As someone concerned about the environment since my teens (don’t ask…), I ended up in the Green Party.  However I left a while back as I was unconvinced about their attitude to power: how they would force vested interests to toe the line.  I came to the same general conclusion as Klein – capitalism has to go – and realised that without this step, all else on the environmental agenda is playing for time.  However here is where she and I might part company: the way forward and the alternative political landscape offered in her book is too hazy.  It is as if she pulls her punches in the last round for fear of scaring off the readers – the book is after all aimed at the mainstream  – or perhaps she really has not thought it through properly.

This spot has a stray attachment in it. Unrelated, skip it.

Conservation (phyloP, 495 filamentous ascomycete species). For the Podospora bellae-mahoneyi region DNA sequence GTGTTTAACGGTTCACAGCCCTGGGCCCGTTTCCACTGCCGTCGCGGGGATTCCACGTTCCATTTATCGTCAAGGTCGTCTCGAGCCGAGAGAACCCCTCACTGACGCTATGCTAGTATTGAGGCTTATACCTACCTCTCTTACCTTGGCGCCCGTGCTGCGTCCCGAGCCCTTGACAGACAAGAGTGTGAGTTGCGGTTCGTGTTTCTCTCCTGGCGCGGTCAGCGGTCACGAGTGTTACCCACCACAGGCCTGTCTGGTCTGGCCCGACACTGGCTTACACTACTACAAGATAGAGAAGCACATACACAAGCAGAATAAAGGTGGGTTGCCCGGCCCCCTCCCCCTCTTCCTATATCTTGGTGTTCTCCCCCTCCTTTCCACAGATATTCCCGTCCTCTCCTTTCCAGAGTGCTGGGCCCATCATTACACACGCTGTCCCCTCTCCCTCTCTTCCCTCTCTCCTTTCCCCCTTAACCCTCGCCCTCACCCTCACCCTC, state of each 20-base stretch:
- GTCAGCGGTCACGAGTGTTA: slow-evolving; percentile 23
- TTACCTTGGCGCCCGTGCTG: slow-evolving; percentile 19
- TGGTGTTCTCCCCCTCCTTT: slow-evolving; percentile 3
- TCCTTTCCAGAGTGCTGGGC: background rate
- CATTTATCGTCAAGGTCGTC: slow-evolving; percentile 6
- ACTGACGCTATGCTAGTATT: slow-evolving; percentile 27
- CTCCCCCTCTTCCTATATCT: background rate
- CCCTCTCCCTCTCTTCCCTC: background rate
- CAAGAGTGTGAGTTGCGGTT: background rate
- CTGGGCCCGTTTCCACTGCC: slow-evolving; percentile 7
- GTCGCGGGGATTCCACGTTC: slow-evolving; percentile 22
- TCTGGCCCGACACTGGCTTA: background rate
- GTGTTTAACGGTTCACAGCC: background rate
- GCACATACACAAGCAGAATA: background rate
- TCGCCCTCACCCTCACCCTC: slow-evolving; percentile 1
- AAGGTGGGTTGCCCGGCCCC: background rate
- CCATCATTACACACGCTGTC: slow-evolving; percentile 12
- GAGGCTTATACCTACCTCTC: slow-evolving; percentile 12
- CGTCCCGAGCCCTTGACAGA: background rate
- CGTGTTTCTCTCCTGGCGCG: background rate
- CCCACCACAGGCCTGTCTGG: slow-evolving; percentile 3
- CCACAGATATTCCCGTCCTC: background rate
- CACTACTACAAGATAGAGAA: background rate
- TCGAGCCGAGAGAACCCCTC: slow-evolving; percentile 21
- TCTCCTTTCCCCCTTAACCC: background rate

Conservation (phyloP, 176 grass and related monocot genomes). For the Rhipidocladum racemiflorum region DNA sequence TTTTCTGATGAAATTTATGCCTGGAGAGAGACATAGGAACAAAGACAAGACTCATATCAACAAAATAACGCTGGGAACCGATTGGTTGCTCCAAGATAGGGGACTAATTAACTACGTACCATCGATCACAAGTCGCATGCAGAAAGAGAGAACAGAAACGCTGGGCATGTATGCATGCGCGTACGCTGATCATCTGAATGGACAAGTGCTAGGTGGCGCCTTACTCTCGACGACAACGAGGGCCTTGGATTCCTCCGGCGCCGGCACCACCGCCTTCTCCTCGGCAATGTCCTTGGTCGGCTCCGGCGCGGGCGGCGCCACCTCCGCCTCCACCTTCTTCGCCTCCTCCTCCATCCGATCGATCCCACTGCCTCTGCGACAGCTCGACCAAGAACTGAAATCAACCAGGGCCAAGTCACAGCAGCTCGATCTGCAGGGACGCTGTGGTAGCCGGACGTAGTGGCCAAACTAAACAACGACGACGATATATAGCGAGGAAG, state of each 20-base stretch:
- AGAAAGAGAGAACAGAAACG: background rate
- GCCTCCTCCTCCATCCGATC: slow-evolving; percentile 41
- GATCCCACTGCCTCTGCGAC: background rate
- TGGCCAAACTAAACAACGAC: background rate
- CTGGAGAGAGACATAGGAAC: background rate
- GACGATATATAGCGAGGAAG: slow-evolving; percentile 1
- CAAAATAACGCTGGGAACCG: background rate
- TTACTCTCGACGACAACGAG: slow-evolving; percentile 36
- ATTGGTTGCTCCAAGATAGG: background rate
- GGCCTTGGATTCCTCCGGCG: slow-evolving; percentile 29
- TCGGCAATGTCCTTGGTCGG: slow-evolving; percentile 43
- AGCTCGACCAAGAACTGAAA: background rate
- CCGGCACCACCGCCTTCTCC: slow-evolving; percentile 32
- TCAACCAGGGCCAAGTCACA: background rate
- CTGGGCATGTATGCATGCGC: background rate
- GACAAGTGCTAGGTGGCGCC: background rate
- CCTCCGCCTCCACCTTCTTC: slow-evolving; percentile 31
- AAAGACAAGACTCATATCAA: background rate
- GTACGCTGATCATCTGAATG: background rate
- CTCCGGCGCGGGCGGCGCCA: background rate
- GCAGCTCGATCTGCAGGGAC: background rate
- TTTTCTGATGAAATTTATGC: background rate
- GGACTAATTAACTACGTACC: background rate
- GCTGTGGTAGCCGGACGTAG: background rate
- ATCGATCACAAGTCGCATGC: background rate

Her suggestion that protests and actions will emerge which must be exploited to promote the agenda is too haphazard and hazy. What is the over-arching political philosophy which will give such emergent forces any direction apart from the environment and opposition to capitalism?  The peg on which to hang the clothing of serious change is lacking in this book. Come on Naomi, at heart you’re one of us, if only you’d realise it – you can’t offer a solution without socialism.  Ducking the real question seems a bit odd after what you have written and what you plainly believe.  But  I still welcome this book like few others. In the current climate anyone who starts asking the right questions has to be congratulated.
Howard Pilott

Mixed Media: Heresy (2015)

The Mixed Media column from the February 2015 issue of the Socialist Standard